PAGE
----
We’ve shown you a real world scenario from a real customer where adding more memory to the server is still more expensive than the VMware license cost. I want to take this one step further and show what designing the architecture to more closely match the true working set size of memory could do. Remember that’s we’re using less than 20 GB of RAM to run this environment of 178 VMs. We went back to the IBM website and configured the starting point for a VMware solution to have at least 20 GB of RAM. The closest we could get is a host with 24 GB of RAM as seen below.

VDI Cheaper Starting Configuration.png

VDI Cheaper Starting Memory.png

As you can see, by truly engineering the solution to what you actually need we’ve reduced the hardware cost to $20,023.00. If we compare that to the competitive solution’s hardware cost we get a difference of $16,400.00 for the extra memory. Subtracting out the cost of the VMware license the VMware solution comes in at $4,900.00 cheaper than the competitive solution.

It’s All for Charity

I would love for us to give all of that $4,900.00 to charity but the customer wouldn’t go for that. Instead they’re using it to pay for some of the thin clients they’ll use in this solution. After all the $4,900.00 they saved by going with a VMware solution over a competitive "free" solution will buy them 33 thin clients at their current price.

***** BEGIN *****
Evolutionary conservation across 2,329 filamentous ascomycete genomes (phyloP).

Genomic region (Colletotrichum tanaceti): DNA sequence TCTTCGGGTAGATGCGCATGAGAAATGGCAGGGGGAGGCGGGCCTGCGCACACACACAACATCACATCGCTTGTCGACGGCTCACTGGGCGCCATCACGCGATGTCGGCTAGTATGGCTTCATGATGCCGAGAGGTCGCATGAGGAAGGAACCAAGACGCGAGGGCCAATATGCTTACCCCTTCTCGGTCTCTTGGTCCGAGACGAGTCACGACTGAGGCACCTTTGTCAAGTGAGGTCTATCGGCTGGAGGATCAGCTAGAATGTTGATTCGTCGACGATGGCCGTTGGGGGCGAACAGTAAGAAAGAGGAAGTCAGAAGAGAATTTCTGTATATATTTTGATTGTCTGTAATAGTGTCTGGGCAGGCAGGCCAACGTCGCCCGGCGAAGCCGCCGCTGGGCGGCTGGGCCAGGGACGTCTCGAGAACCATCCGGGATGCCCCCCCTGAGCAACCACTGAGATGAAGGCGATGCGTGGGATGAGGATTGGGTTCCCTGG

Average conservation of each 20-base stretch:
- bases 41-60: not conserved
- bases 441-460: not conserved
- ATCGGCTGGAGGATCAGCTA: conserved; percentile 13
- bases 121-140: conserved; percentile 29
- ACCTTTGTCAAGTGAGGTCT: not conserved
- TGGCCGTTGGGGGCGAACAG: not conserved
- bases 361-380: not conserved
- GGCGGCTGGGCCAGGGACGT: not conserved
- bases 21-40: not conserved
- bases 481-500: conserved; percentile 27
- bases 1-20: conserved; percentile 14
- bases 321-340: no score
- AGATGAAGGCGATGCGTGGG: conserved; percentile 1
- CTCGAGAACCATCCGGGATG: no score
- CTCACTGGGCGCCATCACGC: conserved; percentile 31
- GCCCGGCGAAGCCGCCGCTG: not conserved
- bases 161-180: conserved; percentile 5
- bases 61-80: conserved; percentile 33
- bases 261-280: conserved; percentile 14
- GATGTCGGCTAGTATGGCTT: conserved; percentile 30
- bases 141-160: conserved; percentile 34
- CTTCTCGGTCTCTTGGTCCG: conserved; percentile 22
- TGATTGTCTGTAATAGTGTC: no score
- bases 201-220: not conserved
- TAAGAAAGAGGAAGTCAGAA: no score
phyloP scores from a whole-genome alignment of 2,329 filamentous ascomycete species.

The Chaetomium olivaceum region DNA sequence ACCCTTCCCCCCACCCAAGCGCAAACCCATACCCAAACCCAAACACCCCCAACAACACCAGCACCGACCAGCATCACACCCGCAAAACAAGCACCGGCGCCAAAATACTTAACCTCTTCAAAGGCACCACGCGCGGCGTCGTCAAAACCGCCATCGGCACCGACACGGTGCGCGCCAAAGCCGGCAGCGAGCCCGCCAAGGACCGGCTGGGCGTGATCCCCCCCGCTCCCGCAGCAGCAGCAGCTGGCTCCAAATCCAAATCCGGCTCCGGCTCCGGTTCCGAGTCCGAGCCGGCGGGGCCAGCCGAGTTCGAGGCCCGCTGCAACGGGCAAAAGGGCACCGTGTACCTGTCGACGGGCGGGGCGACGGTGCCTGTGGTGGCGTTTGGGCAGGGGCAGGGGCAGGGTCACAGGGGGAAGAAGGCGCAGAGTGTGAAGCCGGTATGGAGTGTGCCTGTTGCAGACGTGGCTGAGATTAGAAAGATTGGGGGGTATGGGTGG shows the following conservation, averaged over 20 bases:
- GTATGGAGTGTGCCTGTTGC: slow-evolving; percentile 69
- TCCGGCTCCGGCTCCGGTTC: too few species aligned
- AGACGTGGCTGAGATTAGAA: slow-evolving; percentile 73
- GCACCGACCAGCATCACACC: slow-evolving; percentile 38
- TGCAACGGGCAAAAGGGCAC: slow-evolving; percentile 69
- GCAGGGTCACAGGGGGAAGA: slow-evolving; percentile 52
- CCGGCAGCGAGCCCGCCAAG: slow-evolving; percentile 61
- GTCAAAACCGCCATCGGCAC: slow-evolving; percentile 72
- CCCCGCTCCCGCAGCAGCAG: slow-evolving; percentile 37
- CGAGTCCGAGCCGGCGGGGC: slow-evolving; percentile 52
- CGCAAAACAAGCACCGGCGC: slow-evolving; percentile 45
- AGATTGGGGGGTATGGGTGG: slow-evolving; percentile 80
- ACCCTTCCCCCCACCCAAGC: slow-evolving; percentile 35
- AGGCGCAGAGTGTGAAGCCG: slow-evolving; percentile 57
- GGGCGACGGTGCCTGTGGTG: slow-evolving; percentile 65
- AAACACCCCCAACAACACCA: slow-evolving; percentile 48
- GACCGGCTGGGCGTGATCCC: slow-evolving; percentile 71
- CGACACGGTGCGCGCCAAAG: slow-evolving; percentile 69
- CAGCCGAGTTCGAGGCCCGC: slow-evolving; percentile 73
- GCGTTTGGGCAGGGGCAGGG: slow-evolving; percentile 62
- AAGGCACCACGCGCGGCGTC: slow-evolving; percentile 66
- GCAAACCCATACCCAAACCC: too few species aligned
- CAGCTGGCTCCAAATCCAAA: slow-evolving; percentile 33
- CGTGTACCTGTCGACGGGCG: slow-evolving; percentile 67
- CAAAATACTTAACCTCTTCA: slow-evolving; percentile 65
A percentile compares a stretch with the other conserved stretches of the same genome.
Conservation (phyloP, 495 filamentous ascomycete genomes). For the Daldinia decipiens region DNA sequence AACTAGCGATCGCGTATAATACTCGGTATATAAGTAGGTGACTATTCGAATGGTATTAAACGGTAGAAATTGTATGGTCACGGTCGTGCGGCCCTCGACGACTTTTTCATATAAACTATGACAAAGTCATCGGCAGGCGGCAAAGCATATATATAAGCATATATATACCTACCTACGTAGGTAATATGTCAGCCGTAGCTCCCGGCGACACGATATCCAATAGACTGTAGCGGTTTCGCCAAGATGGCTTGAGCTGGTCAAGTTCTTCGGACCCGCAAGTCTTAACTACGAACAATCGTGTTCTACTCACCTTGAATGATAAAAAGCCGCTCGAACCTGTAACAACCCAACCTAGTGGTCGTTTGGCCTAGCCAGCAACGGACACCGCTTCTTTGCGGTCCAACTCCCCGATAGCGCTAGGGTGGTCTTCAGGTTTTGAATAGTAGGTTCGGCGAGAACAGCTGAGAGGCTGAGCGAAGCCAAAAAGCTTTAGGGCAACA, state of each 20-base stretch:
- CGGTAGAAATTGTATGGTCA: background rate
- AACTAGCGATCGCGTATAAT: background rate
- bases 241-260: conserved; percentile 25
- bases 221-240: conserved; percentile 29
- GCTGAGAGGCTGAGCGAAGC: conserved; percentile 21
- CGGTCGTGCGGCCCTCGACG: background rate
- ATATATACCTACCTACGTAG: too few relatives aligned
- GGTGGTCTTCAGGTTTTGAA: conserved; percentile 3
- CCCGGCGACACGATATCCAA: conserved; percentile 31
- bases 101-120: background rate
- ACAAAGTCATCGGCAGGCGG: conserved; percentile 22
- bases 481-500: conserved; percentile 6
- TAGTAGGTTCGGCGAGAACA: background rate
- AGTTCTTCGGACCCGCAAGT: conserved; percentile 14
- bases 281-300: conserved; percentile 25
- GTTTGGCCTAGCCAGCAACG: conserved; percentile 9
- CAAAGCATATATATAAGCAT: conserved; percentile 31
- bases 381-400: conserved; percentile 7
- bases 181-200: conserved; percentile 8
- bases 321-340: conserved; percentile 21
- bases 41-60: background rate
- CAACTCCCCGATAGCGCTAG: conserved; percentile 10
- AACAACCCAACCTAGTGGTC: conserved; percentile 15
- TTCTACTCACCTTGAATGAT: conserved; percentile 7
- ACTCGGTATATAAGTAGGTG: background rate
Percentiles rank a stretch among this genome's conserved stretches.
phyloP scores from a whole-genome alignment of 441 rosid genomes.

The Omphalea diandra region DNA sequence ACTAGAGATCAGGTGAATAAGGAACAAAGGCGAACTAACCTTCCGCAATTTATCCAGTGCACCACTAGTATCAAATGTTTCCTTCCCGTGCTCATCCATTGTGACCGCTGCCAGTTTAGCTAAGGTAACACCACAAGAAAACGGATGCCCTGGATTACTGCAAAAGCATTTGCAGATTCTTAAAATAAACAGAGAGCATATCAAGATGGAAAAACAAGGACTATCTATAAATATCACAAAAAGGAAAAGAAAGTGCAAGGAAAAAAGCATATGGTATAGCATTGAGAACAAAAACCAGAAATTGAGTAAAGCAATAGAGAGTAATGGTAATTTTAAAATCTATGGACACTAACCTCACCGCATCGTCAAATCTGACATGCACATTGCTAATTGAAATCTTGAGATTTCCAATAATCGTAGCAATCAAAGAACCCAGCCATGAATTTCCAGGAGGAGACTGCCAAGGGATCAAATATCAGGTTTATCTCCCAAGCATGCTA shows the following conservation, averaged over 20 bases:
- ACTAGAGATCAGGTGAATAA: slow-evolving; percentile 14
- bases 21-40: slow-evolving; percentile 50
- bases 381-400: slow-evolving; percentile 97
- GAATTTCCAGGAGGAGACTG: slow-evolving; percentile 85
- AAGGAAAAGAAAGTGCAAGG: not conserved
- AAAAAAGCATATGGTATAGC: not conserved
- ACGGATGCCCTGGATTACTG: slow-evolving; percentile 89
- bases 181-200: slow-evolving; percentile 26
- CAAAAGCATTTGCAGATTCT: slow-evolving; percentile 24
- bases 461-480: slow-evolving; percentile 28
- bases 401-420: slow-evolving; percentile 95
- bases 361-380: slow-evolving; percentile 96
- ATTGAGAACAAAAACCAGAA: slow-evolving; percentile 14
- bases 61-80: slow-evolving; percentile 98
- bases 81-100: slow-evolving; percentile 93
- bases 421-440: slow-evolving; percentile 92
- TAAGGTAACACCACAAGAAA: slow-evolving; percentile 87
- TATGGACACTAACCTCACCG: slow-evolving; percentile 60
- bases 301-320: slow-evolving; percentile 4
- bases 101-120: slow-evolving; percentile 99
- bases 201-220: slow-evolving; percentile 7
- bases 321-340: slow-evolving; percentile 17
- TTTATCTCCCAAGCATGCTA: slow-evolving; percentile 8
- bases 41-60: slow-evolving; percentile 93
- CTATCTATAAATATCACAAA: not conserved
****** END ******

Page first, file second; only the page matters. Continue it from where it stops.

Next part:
The good news from all of this is James O’Neill from Microsoft was kind enough to volunteer $270 of his own money if we could show a real customer running with memory overcommit where adding memory to the server wouldn’t make the Microsoft solution still cheaper than VMware. I think we’ve adequately met that goal here. So, James, the charity of choice is One Laptop Per Child. And just in case you believe that we’ve cherry picked a use case we’ll be more than happy to connect you directly via phone to any one of the numerous customers we have leveraging memory overcommitment in their environment today.

The Chaos (aka Macworld) Begins

Today was my first day in the VMware booth at MacWorld 2008. Man was it crowded! What a show so far with Jobs announcing 4 great new technologies (my Apple TV thanks you). What really peaked my interest was all of the people coming by and asking what made VMware Fusion so much better than Parallels for Mac. Ed Baig from USA Today even got me on film talking about this very subject. So here’s my personal (non corporate marketing) rundown on why I think we’re better than Parallels. For what it’s worth I used Parallels for a long time since VMware didn’t have anything on the Mac. I loaded up Fusion since I work for VMware and decided to give it a try. The points below are what got me to switch. Yeah, I know, you say I would have switched anyways since I work for the company. Not true. I’m a technologist and use what works better. Anyhow, here’s the list.